A Fool’s Errand: Al Gore’s $15 Trillion Carbon Tax

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Al Gore wants to reverse modernity and save the world from itself through an elimination of its fossil-fuel-based energy system. During the final week of April, his newly created Energy Transitions Commission released a document setting forth a fool’s errand pathway to “decarbonize” the world’s energy system.

If you scroll through the verbiage surrounding the document, you will find the core policy recommendation is a massive, punishing carbon tax. Gore would start the tax at $50 per ton, which would increase to $100 per ton over time, essentially destroying the market for continued robust development of the world’s fossil-fuel base. Our economic growth and personal well-being depends on robust fossil-fuel use, so Gore’s plan would destroy these as well.

But, don’t worry! The all-in estimated cost to re-engineer humanity is only a mere $15 trillion—enough money to give every man, woman, and child in the United States more than $46,000.

Al Gore has been demonizing fossil fuels and attempting to marginalize all those involved in the traditional energy sector since 1988, the year the climate-change movement was rolled out in Washington, D.C., which happened to correspond with a nationwide heatwave and with Yellowstone in flames. Ever since, Gore’s pathway to political power and personal riches has been a successful one, to be sure, but his multi-trillion-dollar effort today is his most sophisticated effort to date. Unfortunately for him, it will also fail, because what he’s selling in his “new” proposal is bad for the people being asked to embrace it.

Over the years, Gore has emerged in many contexts in his effort to eradicate carbon-dioxide emissions, a benign gas required for all life to thrive on Earth—plant, animal, and human alike. It has never mattered to Gore that ordinary people everywhere have been hurt and will continue to be hurt by his continual efforts to make fossil-fuel energy expensive and that the poorest among us are harmed the most by the energy policies he supports.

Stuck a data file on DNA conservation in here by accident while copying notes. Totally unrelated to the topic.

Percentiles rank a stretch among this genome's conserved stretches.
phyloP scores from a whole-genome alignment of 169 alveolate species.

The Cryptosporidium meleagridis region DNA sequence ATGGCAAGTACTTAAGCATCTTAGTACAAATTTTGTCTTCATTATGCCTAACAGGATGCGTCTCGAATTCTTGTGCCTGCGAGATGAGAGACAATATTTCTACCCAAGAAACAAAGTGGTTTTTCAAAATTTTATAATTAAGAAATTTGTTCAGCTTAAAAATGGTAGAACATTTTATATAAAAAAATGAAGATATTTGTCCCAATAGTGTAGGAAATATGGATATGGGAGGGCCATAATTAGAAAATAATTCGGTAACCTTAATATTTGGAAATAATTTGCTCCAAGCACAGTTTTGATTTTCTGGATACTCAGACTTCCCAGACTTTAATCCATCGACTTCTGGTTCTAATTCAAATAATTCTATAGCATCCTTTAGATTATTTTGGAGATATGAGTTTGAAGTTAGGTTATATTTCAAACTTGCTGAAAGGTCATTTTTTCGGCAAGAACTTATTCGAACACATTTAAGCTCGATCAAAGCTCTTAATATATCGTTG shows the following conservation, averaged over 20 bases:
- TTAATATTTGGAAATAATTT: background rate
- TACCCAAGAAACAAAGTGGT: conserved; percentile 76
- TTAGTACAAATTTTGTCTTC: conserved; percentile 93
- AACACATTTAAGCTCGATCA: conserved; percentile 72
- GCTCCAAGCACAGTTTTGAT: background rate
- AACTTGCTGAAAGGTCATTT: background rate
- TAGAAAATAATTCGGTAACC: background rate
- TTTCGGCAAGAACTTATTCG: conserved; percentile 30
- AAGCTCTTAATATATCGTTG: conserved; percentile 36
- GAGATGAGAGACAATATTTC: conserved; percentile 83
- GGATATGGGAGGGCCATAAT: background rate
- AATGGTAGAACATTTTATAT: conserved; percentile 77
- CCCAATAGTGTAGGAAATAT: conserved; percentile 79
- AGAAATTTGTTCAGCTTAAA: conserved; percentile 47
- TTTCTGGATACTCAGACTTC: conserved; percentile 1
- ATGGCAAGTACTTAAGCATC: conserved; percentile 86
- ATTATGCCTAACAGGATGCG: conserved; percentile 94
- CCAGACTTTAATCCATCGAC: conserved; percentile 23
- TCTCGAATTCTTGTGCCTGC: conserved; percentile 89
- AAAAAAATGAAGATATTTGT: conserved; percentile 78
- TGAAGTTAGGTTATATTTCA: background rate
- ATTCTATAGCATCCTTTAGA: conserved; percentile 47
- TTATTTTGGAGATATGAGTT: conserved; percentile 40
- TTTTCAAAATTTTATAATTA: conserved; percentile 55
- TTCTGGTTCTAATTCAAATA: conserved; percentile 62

The anti-humanity proposals in Gore’s latest initiative have as one of their chief goals the elimination of fossil fuels, full stop. Gore does allow for greater use of natural gas into the 2030s, but he eliminates coal right away. He also allows for oil use to grow into the mid-2020s, but “decarbonize” means just that; his plan inevitably ends with a phase-out of fossil-fuel use. Fortunately for us all—and make no mistake about it, the American people understand this—the fossil-fuel-free future Gore imagines is not supported by observation-based science, and it is contradicted by all the evidence we have gained from recorded human history.

April 22 was the 47th anniversary of the first Earth Day, which occurred in 1970. Since that day, the number of people on Earth has increased from 3.7 billion to 7.5 billion, and average life expectancy for all the world’s people has risen by 11 years, to 67 years old. Likewise, food production has soared and energy production and consumption, mostly thanks to fossil fuels, has increased by more than four times.

Since the first Earth Day, the natural environment has improved substantially, through urbanization, and the biosphere and agriculture are more robust. Earth is greener, because of the additional carbon dioxide in the air, as numerous studies now show.

Since the first Earth Day, the flawed computer models backed by radical environmentalists have failed continuously, and we now know they can never serve as a reliable tool to make policy judgments governing the future of human life on Earth.

And since the first Earth Day, we can now say with confidence that all these positive developments have resulted from, or are closely linked to, the robust use of fossil fuels, including oil, natural gas, and coal.

The world is blessed with an abundance of fossil-fuel reserves, which allow the billions of people alive today and the billions yet to come to enjoy longer and better lives. They will continue to provide additional energy to grow food, resources to build cities, and by helping urbanization, they will allow the natural environment to improve, as it has for decades.

Fred Palmer is a senior fellow for energy and climate policy at The Heartland Institute, a free-market think tank founded in 1984 and based in Arlington Heights, Illinois.